The Dominican Republic currently has 12 seaports for shipping merchandise from any part of the country to any part of the world, with the Haina River Port and the Multimodal Caucedo Port being the largest movers of containers. The other sea terminals in the country have specialized in the handling of cargos specific to their respective regions.
The country has a well-organized business community characterized by the welcoming of foreign investment, directed towards exportation and with a long-term commitment. The country has signed five free trade treaties, with DR--CAFTA (DR, Central America and the US) and EPA (Economic Partnership Agreement, the European Union) being the most relevant to the exporter sector. CARICOM-DR (DR and the Caribbean Community) embraces the DR’s Caribbean neighbors. The DR also entered into a treaty with de Costa Rica, El Salvador, Guatemala, Honduras and Nicaragua and a separate treaty with Panama signed on 17 July 1985.
The DR has become the prime exporter of certain categories. In agriculture, it has the ecologic biodiversity, climate and soil suited to crops that have become export staples. Dominican soil yields organic cacao, exported in large quantities to Germany, Italy, Spain, France, the United States and the Islands of the Caribbean.
The Dominican Republic is 22nd in the world and 8th in Latin America producing banana and Dominican bananas stand out in flavor, size and quality. In 2015, the country exported over US$120 million dollars’ worth of traditional and organic fresh bananas to the European Union and the Islands of the Caribbean, with the later representing 55% of total exports.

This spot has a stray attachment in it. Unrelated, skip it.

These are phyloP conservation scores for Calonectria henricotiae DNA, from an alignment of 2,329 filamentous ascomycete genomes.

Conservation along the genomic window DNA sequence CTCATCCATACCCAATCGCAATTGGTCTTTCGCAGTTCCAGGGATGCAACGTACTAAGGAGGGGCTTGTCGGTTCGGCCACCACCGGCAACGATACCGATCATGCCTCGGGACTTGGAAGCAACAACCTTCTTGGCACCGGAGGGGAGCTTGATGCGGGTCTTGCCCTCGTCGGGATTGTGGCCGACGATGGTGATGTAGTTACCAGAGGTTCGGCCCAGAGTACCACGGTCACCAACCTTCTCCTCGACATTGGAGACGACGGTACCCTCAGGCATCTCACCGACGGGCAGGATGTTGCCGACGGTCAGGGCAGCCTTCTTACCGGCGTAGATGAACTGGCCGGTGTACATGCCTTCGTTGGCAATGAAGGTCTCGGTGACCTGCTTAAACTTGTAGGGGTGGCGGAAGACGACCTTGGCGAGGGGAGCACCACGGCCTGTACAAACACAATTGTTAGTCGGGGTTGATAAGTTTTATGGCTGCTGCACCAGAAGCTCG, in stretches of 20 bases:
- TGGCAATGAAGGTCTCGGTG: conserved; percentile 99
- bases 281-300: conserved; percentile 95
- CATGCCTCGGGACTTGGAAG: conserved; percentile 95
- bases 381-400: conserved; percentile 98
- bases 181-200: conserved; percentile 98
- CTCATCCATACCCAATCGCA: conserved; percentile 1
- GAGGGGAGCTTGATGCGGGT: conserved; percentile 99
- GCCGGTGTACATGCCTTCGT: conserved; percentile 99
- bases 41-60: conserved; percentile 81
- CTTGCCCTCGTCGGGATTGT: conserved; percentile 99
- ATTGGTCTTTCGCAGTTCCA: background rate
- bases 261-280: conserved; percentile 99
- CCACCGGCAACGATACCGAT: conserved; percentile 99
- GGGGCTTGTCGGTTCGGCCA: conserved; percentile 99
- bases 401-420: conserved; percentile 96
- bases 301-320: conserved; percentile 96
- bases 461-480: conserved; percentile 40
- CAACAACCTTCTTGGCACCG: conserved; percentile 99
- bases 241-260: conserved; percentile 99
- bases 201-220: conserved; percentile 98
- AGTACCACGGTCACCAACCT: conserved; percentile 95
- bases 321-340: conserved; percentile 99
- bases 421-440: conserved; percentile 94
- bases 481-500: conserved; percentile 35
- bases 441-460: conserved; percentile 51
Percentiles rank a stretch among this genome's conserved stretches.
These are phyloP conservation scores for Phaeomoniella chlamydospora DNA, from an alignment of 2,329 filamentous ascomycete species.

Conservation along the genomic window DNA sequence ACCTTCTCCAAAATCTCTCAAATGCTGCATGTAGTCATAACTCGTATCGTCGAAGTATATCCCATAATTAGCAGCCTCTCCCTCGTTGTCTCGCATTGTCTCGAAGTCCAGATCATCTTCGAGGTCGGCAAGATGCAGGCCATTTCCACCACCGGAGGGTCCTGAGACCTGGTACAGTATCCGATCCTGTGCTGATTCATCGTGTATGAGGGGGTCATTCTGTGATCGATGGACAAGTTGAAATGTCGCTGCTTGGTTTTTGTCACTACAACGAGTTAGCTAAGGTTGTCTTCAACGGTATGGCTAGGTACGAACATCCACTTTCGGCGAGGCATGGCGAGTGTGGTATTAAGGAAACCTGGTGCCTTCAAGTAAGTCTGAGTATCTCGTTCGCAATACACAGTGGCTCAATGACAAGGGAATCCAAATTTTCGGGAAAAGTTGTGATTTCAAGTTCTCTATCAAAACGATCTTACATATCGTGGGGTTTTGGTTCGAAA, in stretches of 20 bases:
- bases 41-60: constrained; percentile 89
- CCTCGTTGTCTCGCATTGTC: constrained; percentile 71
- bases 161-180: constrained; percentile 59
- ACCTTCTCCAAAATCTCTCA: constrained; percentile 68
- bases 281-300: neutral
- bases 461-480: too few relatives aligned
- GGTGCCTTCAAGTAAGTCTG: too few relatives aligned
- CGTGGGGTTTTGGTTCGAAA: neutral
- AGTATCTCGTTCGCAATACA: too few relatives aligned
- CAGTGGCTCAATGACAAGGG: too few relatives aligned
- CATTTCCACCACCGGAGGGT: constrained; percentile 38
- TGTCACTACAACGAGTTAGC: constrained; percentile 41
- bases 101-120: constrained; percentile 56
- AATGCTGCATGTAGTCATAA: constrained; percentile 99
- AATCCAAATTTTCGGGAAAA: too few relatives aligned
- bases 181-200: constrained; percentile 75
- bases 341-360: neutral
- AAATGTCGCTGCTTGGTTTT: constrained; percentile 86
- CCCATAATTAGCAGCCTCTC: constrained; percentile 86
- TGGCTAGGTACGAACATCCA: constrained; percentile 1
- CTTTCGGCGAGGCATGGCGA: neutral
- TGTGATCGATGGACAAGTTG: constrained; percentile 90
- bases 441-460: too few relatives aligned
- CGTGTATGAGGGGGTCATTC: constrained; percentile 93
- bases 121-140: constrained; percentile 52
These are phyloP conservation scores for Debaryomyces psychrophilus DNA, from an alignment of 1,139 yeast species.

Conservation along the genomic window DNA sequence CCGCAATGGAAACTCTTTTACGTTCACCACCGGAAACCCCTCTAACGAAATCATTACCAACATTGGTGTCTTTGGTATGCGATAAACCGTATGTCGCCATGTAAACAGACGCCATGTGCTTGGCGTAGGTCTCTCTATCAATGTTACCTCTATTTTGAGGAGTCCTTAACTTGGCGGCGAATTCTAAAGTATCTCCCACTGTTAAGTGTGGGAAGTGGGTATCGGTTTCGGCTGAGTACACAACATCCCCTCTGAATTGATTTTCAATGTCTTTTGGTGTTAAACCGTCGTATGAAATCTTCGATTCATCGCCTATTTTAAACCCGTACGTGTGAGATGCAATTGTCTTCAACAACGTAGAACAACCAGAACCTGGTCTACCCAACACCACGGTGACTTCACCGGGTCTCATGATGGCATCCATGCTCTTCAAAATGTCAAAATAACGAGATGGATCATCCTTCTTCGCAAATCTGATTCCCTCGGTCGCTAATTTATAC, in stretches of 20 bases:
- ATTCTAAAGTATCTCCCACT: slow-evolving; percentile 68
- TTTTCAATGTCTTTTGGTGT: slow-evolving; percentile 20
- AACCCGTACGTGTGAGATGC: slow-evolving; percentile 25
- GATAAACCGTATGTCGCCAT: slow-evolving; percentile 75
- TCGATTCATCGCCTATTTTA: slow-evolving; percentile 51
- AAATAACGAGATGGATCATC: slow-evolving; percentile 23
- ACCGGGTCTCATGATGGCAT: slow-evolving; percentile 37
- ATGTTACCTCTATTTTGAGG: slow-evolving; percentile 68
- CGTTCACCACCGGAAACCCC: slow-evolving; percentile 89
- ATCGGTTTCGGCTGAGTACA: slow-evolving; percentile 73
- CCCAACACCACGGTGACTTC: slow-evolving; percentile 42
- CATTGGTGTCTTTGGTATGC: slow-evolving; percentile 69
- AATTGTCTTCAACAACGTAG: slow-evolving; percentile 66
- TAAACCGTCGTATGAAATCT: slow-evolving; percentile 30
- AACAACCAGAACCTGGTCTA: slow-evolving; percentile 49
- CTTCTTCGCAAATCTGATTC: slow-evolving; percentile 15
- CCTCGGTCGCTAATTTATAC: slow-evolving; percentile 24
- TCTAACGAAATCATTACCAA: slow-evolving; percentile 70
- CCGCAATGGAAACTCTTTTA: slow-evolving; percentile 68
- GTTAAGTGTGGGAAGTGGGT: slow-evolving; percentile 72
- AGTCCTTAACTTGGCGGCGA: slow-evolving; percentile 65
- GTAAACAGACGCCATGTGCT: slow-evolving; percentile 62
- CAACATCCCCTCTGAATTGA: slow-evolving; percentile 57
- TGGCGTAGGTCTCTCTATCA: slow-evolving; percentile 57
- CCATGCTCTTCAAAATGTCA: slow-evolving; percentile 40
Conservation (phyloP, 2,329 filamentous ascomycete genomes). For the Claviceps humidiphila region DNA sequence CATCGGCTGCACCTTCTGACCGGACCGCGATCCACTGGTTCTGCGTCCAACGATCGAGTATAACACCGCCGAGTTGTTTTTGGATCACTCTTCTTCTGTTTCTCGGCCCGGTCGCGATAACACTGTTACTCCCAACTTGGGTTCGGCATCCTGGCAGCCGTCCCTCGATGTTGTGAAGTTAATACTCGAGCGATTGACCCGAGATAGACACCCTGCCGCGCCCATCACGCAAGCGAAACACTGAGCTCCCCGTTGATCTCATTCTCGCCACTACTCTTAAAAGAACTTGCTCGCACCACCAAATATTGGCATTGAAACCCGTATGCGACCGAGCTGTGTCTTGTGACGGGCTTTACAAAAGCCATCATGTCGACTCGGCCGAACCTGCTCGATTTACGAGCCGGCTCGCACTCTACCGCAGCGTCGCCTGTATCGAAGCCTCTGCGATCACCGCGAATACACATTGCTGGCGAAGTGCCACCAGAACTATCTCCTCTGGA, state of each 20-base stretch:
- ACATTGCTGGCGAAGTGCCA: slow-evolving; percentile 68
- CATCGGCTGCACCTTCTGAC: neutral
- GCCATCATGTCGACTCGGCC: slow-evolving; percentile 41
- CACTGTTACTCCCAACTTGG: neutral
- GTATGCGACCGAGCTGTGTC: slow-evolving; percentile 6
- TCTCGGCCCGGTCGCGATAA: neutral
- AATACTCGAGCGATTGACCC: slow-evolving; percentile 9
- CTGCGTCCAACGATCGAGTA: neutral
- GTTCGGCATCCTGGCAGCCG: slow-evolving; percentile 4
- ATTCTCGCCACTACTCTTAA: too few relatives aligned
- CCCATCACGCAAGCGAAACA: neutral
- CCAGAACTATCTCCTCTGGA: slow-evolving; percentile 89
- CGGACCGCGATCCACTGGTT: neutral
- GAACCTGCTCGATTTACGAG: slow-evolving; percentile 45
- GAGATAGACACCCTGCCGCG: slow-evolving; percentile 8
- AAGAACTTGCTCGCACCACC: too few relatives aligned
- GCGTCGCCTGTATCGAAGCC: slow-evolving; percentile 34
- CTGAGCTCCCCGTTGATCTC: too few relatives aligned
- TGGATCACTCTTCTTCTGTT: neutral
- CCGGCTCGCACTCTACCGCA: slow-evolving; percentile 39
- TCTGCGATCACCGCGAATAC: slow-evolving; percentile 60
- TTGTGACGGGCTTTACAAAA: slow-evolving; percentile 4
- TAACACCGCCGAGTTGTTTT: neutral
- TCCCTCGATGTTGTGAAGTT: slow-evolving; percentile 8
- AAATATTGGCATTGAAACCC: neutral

Avocados are the third agricultural export, including Semil, Choquerre, Hall, Lula and Hass varieties, raised by over 9,000 producers. The US market, the most demanding at the time of importing fruits and vegetables, is the major importer of Hass avocados from the Dominican Republic.
Industrial exports include plastics, beauty products and rum. The authorities have established a legal framework for Dominican products to be competitive via Law No. 392-07 on Industrial Innovation and Competitiveness, which set the foundations for Dominican origin industrial products to be inserted in the international market at the best prices and complying with the highest quality standards.
Minerals such as gold ore, ferrous nickel and copper have made the Dominican Republic the oldest mining exporter of the American continent, being a major exporter to Canada and Switzerland. The country has large and diverse mining reserves, including the second largest gold ore reserve in America.